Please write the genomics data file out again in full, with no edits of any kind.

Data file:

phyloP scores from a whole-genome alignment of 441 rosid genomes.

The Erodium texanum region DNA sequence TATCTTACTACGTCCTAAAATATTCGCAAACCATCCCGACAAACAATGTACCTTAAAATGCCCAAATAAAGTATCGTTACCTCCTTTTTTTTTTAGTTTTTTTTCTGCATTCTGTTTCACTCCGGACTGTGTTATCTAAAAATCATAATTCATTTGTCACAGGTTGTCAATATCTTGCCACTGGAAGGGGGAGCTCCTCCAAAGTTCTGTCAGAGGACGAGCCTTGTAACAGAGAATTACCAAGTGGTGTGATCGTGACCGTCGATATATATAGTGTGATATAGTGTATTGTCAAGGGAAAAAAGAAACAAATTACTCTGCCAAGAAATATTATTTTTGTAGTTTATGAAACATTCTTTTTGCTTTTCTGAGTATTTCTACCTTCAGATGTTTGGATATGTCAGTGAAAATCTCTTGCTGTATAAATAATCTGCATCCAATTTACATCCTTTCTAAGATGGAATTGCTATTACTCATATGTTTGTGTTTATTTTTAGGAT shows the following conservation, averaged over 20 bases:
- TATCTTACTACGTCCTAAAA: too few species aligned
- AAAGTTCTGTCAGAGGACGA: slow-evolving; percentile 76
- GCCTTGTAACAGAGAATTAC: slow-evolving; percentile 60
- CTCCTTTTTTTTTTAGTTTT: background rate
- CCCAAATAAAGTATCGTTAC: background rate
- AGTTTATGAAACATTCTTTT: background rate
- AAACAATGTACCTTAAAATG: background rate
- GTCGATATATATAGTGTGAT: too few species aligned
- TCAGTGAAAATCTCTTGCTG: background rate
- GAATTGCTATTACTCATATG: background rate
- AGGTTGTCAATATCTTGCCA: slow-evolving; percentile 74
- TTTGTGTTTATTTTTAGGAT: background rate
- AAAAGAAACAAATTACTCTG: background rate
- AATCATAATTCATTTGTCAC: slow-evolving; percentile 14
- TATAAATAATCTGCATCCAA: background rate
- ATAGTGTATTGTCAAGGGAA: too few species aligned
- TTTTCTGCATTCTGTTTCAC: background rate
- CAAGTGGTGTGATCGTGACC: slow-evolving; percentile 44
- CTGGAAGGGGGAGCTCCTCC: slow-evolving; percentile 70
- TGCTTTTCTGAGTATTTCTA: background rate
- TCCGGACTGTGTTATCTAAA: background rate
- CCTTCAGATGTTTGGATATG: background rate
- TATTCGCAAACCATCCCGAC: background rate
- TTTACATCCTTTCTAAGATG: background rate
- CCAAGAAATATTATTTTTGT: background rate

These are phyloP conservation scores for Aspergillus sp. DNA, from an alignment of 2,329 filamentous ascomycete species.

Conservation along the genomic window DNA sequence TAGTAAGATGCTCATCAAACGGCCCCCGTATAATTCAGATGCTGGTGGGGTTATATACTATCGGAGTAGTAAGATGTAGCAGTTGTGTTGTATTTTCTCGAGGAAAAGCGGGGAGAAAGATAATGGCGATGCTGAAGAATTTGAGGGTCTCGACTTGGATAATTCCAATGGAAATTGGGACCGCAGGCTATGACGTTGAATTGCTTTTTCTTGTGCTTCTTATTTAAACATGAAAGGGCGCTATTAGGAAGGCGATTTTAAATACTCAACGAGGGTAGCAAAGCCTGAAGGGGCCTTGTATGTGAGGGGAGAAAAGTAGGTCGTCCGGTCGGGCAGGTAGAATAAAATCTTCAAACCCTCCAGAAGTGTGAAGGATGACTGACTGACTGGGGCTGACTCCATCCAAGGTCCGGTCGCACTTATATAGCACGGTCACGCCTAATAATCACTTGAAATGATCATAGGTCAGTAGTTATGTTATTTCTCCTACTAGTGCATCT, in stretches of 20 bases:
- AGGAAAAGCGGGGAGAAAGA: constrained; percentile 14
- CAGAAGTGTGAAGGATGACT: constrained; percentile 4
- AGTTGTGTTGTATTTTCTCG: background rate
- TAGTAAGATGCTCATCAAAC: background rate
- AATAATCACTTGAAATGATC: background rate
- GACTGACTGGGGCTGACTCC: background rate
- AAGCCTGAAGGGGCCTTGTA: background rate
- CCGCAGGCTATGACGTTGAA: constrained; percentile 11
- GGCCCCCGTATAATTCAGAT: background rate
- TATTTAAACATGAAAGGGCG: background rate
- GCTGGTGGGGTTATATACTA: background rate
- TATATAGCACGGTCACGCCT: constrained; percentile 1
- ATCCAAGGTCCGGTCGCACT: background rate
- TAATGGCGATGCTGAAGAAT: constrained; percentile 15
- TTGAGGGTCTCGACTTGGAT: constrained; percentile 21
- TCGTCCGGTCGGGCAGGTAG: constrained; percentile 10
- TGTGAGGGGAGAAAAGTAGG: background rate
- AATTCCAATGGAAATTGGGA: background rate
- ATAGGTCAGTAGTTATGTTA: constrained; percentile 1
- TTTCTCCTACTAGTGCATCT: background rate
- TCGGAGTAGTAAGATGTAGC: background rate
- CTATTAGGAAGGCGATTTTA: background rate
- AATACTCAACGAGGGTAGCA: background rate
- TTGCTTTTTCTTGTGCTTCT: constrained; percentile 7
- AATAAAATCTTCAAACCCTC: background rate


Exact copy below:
phyloP scores from a whole-genome alignment of 441 rosid genomes.

The Erodium texanum region DNA sequence TATCTTACTACGTCCTAAAATATTCGCAAACCATCCCGACAAACAATGTACCTTAAAATGCCCAAATAAAGTATCGTTACCTCCTTTTTTTTTTAGTTTTTTTTCTGCATTCTGTTTCACTCCGGACTGTGTTATCTAAAAATCATAATTCATTTGTCACAGGTTGTCAATATCTTGCCACTGGAAGGGGGAGCTCCTCCAAAGTTCTGTCAGAGGACGAGCCTTGTAACAGAGAATTACCAAGTGGTGTGATCGTGACCGTCGATATATATAGTGTGATATAGTGTATTGTCAAGGGAAAAAAGAAACAAATTACTCTGCCAAGAAATATTATTTTTGTAGTTTATGAAACATTCTTTTTGCTTTTCTGAGTATTTCTACCTTCAGATGTTTGGATATGTCAGTGAAAATCTCTTGCTGTATAAATAATCTGCATCCAATTTACATCCTTTCTAAGATGGAATTGCTATTACTCATATGTTTGTGTTTATTTTTAGGAT shows the following conservation, averaged over 20 bases:
- TATCTTACTACGTCCTAAAA: too few species aligned
- AAAGTTCTGTCAGAGGACGA: slow-evolving; percentile 76
- GCCTTGTAACAGAGAATTAC: slow-evolving; percentile 60
- CTCCTTTTTTTTTTAGTTTT: background rate
- CCCAAATAAAGTATCGTTAC: background rate
- AGTTTATGAAACATTCTTTT: background rate
- AAACAATGTACCTTAAAATG: background rate
- GTCGATATATATAGTGTGAT: too few species aligned
- TCAGTGAAAATCTCTTGCTG: background rate
- GAATTGCTATTACTCATATG: background rate
- AGGTTGTCAATATCTTGCCA: slow-evolving; percentile 74
- TTTGTGTTTATTTTTAGGAT: background rate
- AAAAGAAACAAATTACTCTG: background rate
- AATCATAATTCATTTGTCAC: slow-evolving; percentile 14
- TATAAATAATCTGCATCCAA: background rate
- ATAGTGTATTGTCAAGGGAA: too few species aligned
- TTTTCTGCATTCTGTTTCAC: background rate
- CAAGTGGTGTGATCGTGACC: slow-evolving; percentile 44
- CTGGAAGGGGGAGCTCCTCC: slow-evolving; percentile 70
- TGCTTTTCTGAGTATTTCTA: background rate
- TCCGGACTGTGTTATCTAAA: background rate
- CCTTCAGATGTTTGGATATG: background rate
- TATTCGCAAACCATCCCGAC: background rate
- TTTACATCCTTTCTAAGATG: background rate
- CCAAGAAATATTATTTTTGT: background rate

These are phyloP conservation scores for Aspergillus sp. DNA, from an alignment of 2,329 filamentous ascomycete species.

Conservation along the genomic window DNA sequence TAGTAAGATGCTCATCAAACGGCCCCCGTATAATTCAGATGCTGGTGGGGTTATATACTATCGGAGTAGTAAGATGTAGCAGTTGTGTTGTATTTTCTCGAGGAAAAGCGGGGAGAAAGATAATGGCGATGCTGAAGAATTTGAGGGTCTCGACTTGGATAATTCCAATGGAAATTGGGACCGCAGGCTATGACGTTGAATTGCTTTTTCTTGTGCTTCTTATTTAAACATGAAAGGGCGCTATTAGGAAGGCGATTTTAAATACTCAACGAGGGTAGCAAAGCCTGAAGGGGCCTTGTATGTGAGGGGAGAAAAGTAGGTCGTCCGGTCGGGCAGGTAGAATAAAATCTTCAAACCCTCCAGAAGTGTGAAGGATGACTGACTGACTGGGGCTGACTCCATCCAAGGTCCGGTCGCACTTATATAGCACGGTCACGCCTAATAATCACTTGAAATGATCATAGGTCAGTAGTTATGTTATTTCTCCTACTAGTGCATCT, in stretches of 20 bases:
- AGGAAAAGCGGGGAGAAAGA: constrained; percentile 14
- CAGAAGTGTGAAGGATGACT: constrained; percentile 4
- AGTTGTGTTGTATTTTCTCG: background rate
- TAGTAAGATGCTCATCAAAC: background rate
- AATAATCACTTGAAATGATC: background rate
- GACTGACTGGGGCTGACTCC: background rate
- AAGCCTGAAGGGGCCTTGTA: background rate
- CCGCAGGCTATGACGTTGAA: constrained; percentile 11
- GGCCCCCGTATAATTCAGAT: background rate
- TATTTAAACATGAAAGGGCG: background rate
- GCTGGTGGGGTTATATACTA: background rate
- TATATAGCACGGTCACGCCT: constrained; percentile 1
- ATCCAAGGTCCGGTCGCACT: background rate
- TAATGGCGATGCTGAAGAAT: constrained; percentile 15
- TTGAGGGTCTCGACTTGGAT: constrained; percentile 21
- TCGTCCGGTCGGGCAGGTAG: constrained; percentile 10
- TGTGAGGGGAGAAAAGTAGG: background rate
- AATTCCAATGGAAATTGGGA: background rate
- ATAGGTCAGTAGTTATGTTA: constrained; percentile 1
- TTTCTCCTACTAGTGCATCT: background rate
- TCGGAGTAGTAAGATGTAGC: background rate
- CTATTAGGAAGGCGATTTTA: background rate
- AATACTCAACGAGGGTAGCA: background rate
- TTGCTTTTTCTTGTGCTTCT: constrained; percentile 7
- AATAAAATCTTCAAACCCTC: background rate